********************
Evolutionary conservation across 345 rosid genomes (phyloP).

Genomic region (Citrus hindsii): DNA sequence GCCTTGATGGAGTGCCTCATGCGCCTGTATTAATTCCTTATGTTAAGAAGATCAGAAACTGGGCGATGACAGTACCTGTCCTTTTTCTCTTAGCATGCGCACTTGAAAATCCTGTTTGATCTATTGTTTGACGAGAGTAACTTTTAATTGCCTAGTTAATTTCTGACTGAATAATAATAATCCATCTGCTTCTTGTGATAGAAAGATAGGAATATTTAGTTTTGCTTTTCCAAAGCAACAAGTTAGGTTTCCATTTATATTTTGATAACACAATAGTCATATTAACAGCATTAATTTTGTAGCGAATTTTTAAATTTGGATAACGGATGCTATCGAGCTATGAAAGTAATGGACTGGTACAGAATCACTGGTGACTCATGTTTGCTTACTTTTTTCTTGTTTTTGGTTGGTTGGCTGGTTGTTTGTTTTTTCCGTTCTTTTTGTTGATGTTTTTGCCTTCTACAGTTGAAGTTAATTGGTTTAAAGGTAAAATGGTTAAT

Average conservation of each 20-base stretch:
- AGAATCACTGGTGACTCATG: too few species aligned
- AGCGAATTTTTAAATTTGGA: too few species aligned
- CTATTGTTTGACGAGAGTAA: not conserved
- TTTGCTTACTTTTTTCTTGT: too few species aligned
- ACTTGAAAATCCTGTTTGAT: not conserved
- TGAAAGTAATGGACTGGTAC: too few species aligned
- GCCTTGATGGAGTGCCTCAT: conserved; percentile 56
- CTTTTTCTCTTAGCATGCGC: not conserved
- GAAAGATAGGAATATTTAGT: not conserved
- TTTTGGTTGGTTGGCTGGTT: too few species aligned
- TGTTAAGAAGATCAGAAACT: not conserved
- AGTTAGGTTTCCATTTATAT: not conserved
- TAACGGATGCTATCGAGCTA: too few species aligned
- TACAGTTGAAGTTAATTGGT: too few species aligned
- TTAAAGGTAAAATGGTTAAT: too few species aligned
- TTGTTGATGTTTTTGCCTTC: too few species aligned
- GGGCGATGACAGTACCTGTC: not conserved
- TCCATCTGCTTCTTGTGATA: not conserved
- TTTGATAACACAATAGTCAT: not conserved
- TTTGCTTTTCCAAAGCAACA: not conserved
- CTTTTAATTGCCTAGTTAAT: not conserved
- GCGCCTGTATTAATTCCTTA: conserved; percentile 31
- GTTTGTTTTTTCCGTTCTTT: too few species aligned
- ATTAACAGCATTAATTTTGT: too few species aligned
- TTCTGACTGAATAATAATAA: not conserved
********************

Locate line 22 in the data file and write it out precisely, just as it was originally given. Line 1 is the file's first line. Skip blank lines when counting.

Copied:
- TTTGATAACACAATAGTCAT: not conserved